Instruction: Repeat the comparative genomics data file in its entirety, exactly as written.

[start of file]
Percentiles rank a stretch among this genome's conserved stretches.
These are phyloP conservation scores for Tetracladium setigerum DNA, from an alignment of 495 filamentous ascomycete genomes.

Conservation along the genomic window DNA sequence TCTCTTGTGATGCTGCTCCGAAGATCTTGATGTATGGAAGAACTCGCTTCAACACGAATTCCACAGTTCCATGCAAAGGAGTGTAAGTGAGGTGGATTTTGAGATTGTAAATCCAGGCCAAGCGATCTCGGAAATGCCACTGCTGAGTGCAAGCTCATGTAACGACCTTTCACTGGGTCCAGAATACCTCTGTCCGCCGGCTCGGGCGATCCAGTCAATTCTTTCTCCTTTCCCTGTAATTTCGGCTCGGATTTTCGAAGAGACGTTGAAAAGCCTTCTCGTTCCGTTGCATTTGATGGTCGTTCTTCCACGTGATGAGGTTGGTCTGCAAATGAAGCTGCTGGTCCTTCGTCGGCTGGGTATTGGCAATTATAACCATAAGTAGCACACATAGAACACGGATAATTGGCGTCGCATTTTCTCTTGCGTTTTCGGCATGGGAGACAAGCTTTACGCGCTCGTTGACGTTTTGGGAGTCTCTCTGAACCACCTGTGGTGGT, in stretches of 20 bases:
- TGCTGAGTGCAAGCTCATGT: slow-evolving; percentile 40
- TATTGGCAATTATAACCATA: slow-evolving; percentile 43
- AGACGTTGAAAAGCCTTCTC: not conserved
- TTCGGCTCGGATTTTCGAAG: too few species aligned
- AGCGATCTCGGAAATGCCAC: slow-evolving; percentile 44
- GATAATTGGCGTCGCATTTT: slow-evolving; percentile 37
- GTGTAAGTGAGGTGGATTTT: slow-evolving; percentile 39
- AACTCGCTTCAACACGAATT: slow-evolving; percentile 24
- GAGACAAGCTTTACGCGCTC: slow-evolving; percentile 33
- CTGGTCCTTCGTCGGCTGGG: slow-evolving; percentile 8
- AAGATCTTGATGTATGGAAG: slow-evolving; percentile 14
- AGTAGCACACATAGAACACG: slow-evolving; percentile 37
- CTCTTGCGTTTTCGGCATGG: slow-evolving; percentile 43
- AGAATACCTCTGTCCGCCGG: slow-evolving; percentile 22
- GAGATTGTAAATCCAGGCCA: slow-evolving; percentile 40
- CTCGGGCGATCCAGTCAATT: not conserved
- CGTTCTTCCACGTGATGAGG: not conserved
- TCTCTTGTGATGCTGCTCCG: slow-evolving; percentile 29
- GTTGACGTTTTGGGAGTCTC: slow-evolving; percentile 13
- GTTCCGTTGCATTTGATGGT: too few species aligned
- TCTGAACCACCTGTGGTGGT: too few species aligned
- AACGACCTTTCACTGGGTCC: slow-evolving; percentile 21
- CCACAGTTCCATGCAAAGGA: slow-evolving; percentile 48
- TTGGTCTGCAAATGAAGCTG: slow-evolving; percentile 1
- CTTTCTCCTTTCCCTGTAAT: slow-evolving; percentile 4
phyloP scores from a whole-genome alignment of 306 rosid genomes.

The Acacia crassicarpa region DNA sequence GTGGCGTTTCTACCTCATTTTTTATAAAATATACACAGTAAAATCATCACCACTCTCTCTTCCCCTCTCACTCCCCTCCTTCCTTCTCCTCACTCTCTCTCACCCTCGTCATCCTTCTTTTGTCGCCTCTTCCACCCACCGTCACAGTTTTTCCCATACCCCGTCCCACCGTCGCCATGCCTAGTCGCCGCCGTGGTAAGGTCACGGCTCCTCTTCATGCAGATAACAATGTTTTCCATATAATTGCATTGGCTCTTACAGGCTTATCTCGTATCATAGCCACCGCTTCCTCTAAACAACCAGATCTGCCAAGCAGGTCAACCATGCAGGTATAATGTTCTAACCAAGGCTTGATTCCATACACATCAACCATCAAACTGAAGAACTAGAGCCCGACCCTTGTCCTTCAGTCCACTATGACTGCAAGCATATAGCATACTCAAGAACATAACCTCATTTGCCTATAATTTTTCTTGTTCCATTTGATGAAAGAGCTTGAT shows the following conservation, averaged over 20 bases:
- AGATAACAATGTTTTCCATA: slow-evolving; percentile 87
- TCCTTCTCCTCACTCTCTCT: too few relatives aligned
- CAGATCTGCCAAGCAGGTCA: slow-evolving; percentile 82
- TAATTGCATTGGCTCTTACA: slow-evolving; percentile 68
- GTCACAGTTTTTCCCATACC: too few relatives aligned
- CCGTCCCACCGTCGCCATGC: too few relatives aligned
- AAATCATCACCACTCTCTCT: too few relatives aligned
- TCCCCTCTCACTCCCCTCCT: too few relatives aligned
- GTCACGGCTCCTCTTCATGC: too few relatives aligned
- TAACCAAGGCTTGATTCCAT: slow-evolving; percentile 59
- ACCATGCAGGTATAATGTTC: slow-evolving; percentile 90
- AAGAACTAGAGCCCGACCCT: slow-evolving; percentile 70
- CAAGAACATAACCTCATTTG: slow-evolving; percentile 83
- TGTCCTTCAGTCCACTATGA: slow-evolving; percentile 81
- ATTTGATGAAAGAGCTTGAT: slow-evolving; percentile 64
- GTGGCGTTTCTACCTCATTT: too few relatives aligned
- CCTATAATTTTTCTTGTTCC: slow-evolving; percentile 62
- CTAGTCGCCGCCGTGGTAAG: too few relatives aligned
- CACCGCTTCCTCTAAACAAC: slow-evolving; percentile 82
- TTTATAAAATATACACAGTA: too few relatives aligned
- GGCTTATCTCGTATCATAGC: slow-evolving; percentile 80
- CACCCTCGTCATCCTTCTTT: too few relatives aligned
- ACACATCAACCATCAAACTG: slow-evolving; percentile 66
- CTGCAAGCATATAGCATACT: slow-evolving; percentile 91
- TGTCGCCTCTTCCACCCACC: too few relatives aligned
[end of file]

Percentiles rank a stretch among this genome's conserved stretches.
These are phyloP conservation scores for Tetracladium setigerum DNA, from an alignment of 495 filamentous ascomycete genomes.

Conservation along the genomic window DNA sequence TCTCTTGTGATGCTGCTCCGAAGATCTTGATGTATGGAAGAACTCGCTTCAACACGAATTCCACAGTTCCATGCAAAGGAGTGTAAGTGAGGTGGATTTTGAGATTGTAAATCCAGGCCAAGCGATCTCGGAAATGCCACTGCTGAGTGCAAGCTCATGTAACGACCTTTCACTGGGTCCAGAATACCTCTGTCCGCCGGCTCGGGCGATCCAGTCAATTCTTTCTCCTTTCCCTGTAATTTCGGCTCGGATTTTCGAAGAGACGTTGAAAAGCCTTCTCGTTCCGTTGCATTTGATGGTCGTTCTTCCACGTGATGAGGTTGGTCTGCAAATGAAGCTGCTGGTCCTTCGTCGGCTGGGTATTGGCAATTATAACCATAAGTAGCACACATAGAACACGGATAATTGGCGTCGCATTTTCTCTTGCGTTTTCGGCATGGGAGACAAGCTTTACGCGCTCGTTGACGTTTTGGGAGTCTCTCTGAACCACCTGTGGTGGT, in stretches of 20 bases:
- TGCTGAGTGCAAGCTCATGT: slow-evolving; percentile 40
- TATTGGCAATTATAACCATA: slow-evolving; percentile 43
- AGACGTTGAAAAGCCTTCTC: not conserved
- TTCGGCTCGGATTTTCGAAG: too few species aligned
- AGCGATCTCGGAAATGCCAC: slow-evolving; percentile 44
- GATAATTGGCGTCGCATTTT: slow-evolving; percentile 37
- GTGTAAGTGAGGTGGATTTT: slow-evolving; percentile 39
- AACTCGCTTCAACACGAATT: slow-evolving; percentile 24
- GAGACAAGCTTTACGCGCTC: slow-evolving; percentile 33
- CTGGTCCTTCGTCGGCTGGG: slow-evolving; percentile 8
- AAGATCTTGATGTATGGAAG: slow-evolving; percentile 14
- AGTAGCACACATAGAACACG: slow-evolving; percentile 37
- CTCTTGCGTTTTCGGCATGG: slow-evolving; percentile 43
- AGAATACCTCTGTCCGCCGG: slow-evolving; percentile 22
- GAGATTGTAAATCCAGGCCA: slow-evolving; percentile 40
- CTCGGGCGATCCAGTCAATT: not conserved
- CGTTCTTCCACGTGATGAGG: not conserved
- TCTCTTGTGATGCTGCTCCG: slow-evolving; percentile 29
- GTTGACGTTTTGGGAGTCTC: slow-evolving; percentile 13
- GTTCCGTTGCATTTGATGGT: too few species aligned
- TCTGAACCACCTGTGGTGGT: too few species aligned
- AACGACCTTTCACTGGGTCC: slow-evolving; percentile 21
- CCACAGTTCCATGCAAAGGA: slow-evolving; percentile 48
- TTGGTCTGCAAATGAAGCTG: slow-evolving; percentile 1
- CTTTCTCCTTTCCCTGTAAT: slow-evolving; percentile 4
phyloP scores from a whole-genome alignment of 306 rosid genomes.

The Acacia crassicarpa region DNA sequence GTGGCGTTTCTACCTCATTTTTTATAAAATATACACAGTAAAATCATCACCACTCTCTCTTCCCCTCTCACTCCCCTCCTTCCTTCTCCTCACTCTCTCTCACCCTCGTCATCCTTCTTTTGTCGCCTCTTCCACCCACCGTCACAGTTTTTCCCATACCCCGTCCCACCGTCGCCATGCCTAGTCGCCGCCGTGGTAAGGTCACGGCTCCTCTTCATGCAGATAACAATGTTTTCCATATAATTGCATTGGCTCTTACAGGCTTATCTCGTATCATAGCCACCGCTTCCTCTAAACAACCAGATCTGCCAAGCAGGTCAACCATGCAGGTATAATGTTCTAACCAAGGCTTGATTCCATACACATCAACCATCAAACTGAAGAACTAGAGCCCGACCCTTGTCCTTCAGTCCACTATGACTGCAAGCATATAGCATACTCAAGAACATAACCTCATTTGCCTATAATTTTTCTTGTTCCATTTGATGAAAGAGCTTGAT shows the following conservation, averaged over 20 bases:
- AGATAACAATGTTTTCCATA: slow-evolving; percentile 87
- TCCTTCTCCTCACTCTCTCT: too few relatives aligned
- CAGATCTGCCAAGCAGGTCA: slow-evolving; percentile 82
- TAATTGCATTGGCTCTTACA: slow-evolving; percentile 68
- GTCACAGTTTTTCCCATACC: too few relatives aligned
- CCGTCCCACCGTCGCCATGC: too few relatives aligned
- AAATCATCACCACTCTCTCT: too few relatives aligned
- TCCCCTCTCACTCCCCTCCT: too few relatives aligned
- GTCACGGCTCCTCTTCATGC: too few relatives aligned
- TAACCAAGGCTTGATTCCAT: slow-evolving; percentile 59
- ACCATGCAGGTATAATGTTC: slow-evolving; percentile 90
- AAGAACTAGAGCCCGACCCT: slow-evolving; percentile 70
- CAAGAACATAACCTCATTTG: slow-evolving; percentile 83
- TGTCCTTCAGTCCACTATGA: slow-evolving; percentile 81
- ATTTGATGAAAGAGCTTGAT: slow-evolving; percentile 64
- GTGGCGTTTCTACCTCATTT: too few relatives aligned
- CCTATAATTTTTCTTGTTCC: slow-evolving; percentile 62
- CTAGTCGCCGCCGTGGTAAG: too few relatives aligned
- CACCGCTTCCTCTAAACAAC: slow-evolving; percentile 82
- TTTATAAAATATACACAGTA: too few relatives aligned
- GGCTTATCTCGTATCATAGC: slow-evolving; percentile 80
- CACCCTCGTCATCCTTCTTT: too few relatives aligned
- ACACATCAACCATCAAACTG: slow-evolving; percentile 66
- CTGCAAGCATATAGCATACT: slow-evolving; percentile 91
- TGTCGCCTCTTCCACCCACC: too few relatives aligned